Sunday, 21 September 2014

Norfolk Island: A final flourish

There were minor disturbances in 1841, 1842 and 1843 but a more violent affair in 1846. [1] Joseph Childs, commandant from 1844 to 1846, proved to be no match for the hardened convicts largely because he had no experience of life in a penal settlement. [2] When Robert Pringle Stuart visited Norfolk Island, he reported that Childs was ‘a most amiable benevolent gentleman and honourable officer’ but that what was needed to avoid anarchy and insubordination was ‘an officer of experience in, or capacity for, government, judgement, energy, decision and firmness’. [3] Childs was recalled but, before he left, a group of convicts revolted in July 1846, murdering four officials. [4]

As was usual with new commandants, Childs had cracked down on discipline and removed some privileges that convicts had become accustomed to. On 1 July 1846, William Westwood, a convicted bushranger also known as ‘Jackey Jackey’ led a mutiny provoked by Childs’ decision the previous day to remove the prisoners’ tins and knives and other utensils used for cooking their food and that all food would in future be cooked for them. [5] He attacked and brutally killed two overseers, a guard who called out that he had seen it all and another guard who was asleep. In half an hour, the military restored order at the point of the bayonet and convicts who had joined the riot quickly returned to their cells. Sentenced to death with twelve others, Westwood was hanged on 13 October 1846 by Childs’ successor, John Price, who considered Childs responsible for the state of affairs that led to the revolt. [6] A contemporary report blamed the situation on Childs’ ‘utter imbecility’. [7] There was one last event of convict defiance when, in March 1853, some convicts seized a government launch and attempted to row to freedom. In July, news was received that the launch had reached the coast of NSW and some of the runaways had been captured.

From the mid-1840s, there was growing pressure to end transportation to VDL, something that was finally achieved in 1853. The cost of maintaining the penal settlement on Norfolk Island was growing and Port Arthur in VDL was seen as a less costly alternative. This combined with increasing criticism by magistrates and clergymen of the nature of penal rule on Norfolk Island led to the decision to abandon the island for a second time. [8] The process began in 1847 and was completed in May 1855 when the last convicts were moved to VDL. [9] There was a further factor that played a part in this decision. With some irony, in Britain, Earl Grey, the Colonial Secretary, saw Norfolk as a possible home for the inhabitants of Pitcairn Islands, descendants of the mutineers from the Bounty and their Tahitian-Polynesian wives. [10]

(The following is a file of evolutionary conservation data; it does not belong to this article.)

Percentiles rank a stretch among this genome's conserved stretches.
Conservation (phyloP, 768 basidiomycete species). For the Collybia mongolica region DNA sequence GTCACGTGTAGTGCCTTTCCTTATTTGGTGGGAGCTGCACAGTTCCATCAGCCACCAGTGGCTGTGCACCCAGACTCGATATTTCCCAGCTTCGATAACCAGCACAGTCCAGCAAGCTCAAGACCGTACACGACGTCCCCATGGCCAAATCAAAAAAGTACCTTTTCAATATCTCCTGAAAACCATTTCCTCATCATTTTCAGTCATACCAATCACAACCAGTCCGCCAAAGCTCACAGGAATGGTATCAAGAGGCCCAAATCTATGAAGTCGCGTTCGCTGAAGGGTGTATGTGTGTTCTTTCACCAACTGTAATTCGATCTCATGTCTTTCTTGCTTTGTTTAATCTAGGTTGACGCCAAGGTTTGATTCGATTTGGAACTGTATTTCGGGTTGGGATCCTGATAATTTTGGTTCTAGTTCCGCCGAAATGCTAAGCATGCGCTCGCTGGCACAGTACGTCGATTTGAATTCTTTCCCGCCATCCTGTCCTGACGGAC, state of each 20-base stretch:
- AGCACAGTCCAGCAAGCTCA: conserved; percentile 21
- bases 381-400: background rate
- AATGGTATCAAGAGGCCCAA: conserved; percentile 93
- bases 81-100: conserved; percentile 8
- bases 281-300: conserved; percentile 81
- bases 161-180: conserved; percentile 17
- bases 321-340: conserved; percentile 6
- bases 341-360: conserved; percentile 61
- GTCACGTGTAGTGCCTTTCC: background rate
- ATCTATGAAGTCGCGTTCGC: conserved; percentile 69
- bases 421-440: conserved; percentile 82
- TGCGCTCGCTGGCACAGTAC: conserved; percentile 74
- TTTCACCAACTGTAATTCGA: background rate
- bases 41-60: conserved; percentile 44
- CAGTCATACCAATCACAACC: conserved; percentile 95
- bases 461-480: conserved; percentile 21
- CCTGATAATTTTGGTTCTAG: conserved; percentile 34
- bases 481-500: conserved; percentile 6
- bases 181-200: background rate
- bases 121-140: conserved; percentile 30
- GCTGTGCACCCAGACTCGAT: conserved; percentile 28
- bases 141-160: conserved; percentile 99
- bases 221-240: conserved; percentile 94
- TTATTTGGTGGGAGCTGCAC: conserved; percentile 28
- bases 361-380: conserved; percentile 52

[1] On the attempted escape on the Governor Phillip, see Gipps to Lord Stanley, 15 August 1842, HRA Series I: Vol. 22, pp. 200-201.

[2] Barry, John V., ‘Childs, Joseph (1787-1870)’, ADB, Vol. 1, pp. 220-221.

[3] Ibid, Stuart, Robert Pringle, and Naylor, Thomas Beagley, Norfolk Island, 1846: the accounts of Robert Pringle Stuart and Thomas Beagley Naylor, p. 69.

[4] ‘Disturbances at Norfolk Island’, The Australian, 8 August 1846, provides an account of events.

[5] Rutledge, Martha, ‘Westwood, William [Jackey Jackey] (1820-1846)’, ADB, Supplementary Volume, pp. 404-405.

[6] The Australian, 14 November 1846.

[7] Rogers, Henry, (ed.), Essays, Selected from Contributions to the Edinburgh Review, 2 Vols. (Longman, Brown, Green and Longmans), 1850, Vol. 2, ‘Treatment of Criminals’, p. 506. The article was originally published in 1847.

[8] ‘Norfolk Island and Transportation’, The Australian, 18 February 1847, indicated that the ‘island establishment is to be immediately reduced to a very small scale’.

[9] Earl Grey to Sir Charles Fitzroy, 27 February 1847, HRA, Series I: Vol. 25, pp. 375-376.

[10] Murray, Thomas Boyles, Pitcairn, the island, the people, and the pastor: to which is added a short notice of the original settlement and present condition of Norfolk Island, (Society for Promoting Christian Knowledge), 1857, pp. 363-428, provides a valuable contemporary account of this process. See also, Belcher, Lady, (Diana Joliffe), The Mutineers of the Bounty and Their Descendants in Pitcairn and Norfolk Islands, (Harmer & Brothers Publishers), 1871.

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